Harvest Pressure May Limit Canola Gains – for Sep. 2, 2010

ICE Futures Canada canola contracts managed to move sharply higher during the week ended Aug. 27, but not before initially hitting their lowest levels of the past month. The losses, tied to improving production prospects in Western Canada, encouraged some end-user demand which eventually pulled values higher. Export sales to China were a primary driver taking values up, with new-crop uncertainty and speculative fund buying also providing support.

Over the next few weeks activity in the canola market will likely turn quite choppy, with harvest issues moving to the forefront. The canola harvest may be progressing in southern Manitoba, but it is still delayed in Saskatchewan and Alberta, and the threat of an early frost begins to loom large. Most market participants now anticipate a canola crop that was larger than earlier thought but will still be below the year-ago level. The relative supply tightness, coupled with expectations for solid demand – both from the export front and domestically – should necessitate keeping some kind of premium in canola in order to ration that demand.

However, that rationing could be more of a long-term process, and in the short term, harvest pressure will keep any gains in check. While a lot of canola will go into bins in hopes of seeing better prices down the road, canola is also one of the major cash flow crops out there and there will soon be plenty of supplies coming in from off field to keep the buyers well covered.

From a chart perspective, the most active November canola contract appears to have uncovered some solid support around the $440-per-tonne level. On the other side, values have been hard pressed to push above $470 per tonne over the past month.

Barley futures actually saw a few contracts trade during the week, with the strength likely spurred on by the developments in the global grain markets, although most of the activity in the commodity is still bypassing the futures. The Canadian Wheat Board announced that it was once again making some feed barley export sales, as international values above the domestic cash market are finally making that business feasible. How many more feed barley exports the CWB makes remains to be seen, but the return of an export market could conceivably help encourage some more participation in the fading futures.


In the U. S., soybeans were also supported by export demand and production uncertainty. Disease issues were starting to prop up in some U. S. soybean crops. Concerns about yield reductions, due to a lack of moisture, were also supportive. While the record-large production estimates are starting to be questioned, the demand remains large and could increase some more if the drought problems in the former Soviet Union lead to more demand for commodities such as soymeal.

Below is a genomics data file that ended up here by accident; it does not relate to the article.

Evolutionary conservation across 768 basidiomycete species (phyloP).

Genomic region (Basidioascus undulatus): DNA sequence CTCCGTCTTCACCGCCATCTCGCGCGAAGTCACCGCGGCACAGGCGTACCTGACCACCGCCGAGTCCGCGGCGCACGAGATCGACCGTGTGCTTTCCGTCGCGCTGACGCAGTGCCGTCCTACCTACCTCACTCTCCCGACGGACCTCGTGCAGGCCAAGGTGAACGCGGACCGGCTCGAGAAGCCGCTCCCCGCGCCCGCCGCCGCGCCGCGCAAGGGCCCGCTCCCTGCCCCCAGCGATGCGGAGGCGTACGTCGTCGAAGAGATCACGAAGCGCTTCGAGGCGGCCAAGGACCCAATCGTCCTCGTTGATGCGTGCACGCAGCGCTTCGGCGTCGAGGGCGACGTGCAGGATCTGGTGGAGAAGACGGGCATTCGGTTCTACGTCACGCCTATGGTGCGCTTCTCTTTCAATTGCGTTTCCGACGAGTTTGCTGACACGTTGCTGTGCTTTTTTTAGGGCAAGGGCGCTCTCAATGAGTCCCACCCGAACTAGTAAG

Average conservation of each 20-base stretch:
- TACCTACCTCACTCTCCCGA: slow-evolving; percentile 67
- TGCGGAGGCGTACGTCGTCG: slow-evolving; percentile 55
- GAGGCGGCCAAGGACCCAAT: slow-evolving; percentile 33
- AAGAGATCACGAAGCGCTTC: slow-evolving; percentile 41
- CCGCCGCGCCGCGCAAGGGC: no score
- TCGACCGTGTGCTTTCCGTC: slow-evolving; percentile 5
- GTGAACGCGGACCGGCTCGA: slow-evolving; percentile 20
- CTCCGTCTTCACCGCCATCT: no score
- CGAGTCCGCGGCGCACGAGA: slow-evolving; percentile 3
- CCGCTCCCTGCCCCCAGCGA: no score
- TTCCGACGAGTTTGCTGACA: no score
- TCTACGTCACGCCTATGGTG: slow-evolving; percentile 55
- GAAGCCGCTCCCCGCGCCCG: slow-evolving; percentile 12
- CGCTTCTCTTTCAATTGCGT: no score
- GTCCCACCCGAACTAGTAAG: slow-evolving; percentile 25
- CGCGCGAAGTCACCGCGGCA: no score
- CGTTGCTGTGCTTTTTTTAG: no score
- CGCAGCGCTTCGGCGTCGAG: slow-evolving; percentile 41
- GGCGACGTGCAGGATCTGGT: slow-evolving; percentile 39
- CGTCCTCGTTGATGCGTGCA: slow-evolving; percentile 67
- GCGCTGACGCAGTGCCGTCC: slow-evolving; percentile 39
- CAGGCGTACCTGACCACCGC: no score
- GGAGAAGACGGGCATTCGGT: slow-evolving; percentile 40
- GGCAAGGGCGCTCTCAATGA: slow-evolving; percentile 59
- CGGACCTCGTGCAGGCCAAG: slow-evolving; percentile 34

Spillover from the Russian crop problems and U. S. production uncertainty were also a supportive influence in corn. However, that market ended narrowly mixed on the week. Profit-taking on the recent advances took values lower at one point, before the strong demand and ideas that U. S. yields may not be as large as originally thought came forward to provide support.

The new-crop production uncertainty could continue to provide soybeans and corn with some underlying strength in the near term, but the likelihood of record-large crops is still very much on the table. While the demand will also be there for those supplies, seasonal signals would point to some harvest-related pressure.

Profit-taking in wheat led to declines in most of the U. S. futures markets, with most of the Russian drought concerns said to be priced in for now. However, with weather forecasts remaining dry, the concern in Russia has turned to the fact that producers in the country may also be unable to plant their winter wheat crops, prolonging the supply tightness in the region.

The global wheat markets have seen a considerable shift over the past month or so, as it wasn’t too long ago that the common line was one of “abundant supplies” and only “steady demand.” While there is still enough wheat out there to meet the global need, that demand is now expected to outstrip the production, which will cut into ending stocks going forward.

A rising tide will float all boats, but Canada grew a smaller wheat crop of its own this year, which will lessen our role in the global markets vacated by Russia as well.

– Phil Franz-Warkentin writes for Resource News International (RNI), a Winnipeg company specializing in grain and commodity market reporting.


Forthree-times-dailymarket reportsfromResourceNews International,visitICEFutures Canadaupdates”at www.manitobacooperator.ca.

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Phil Franz-Warkentin - MarketsFarm

Phil Franz-Warkentin writes for MarketsFarm specializing in grain and commodity market reporting.

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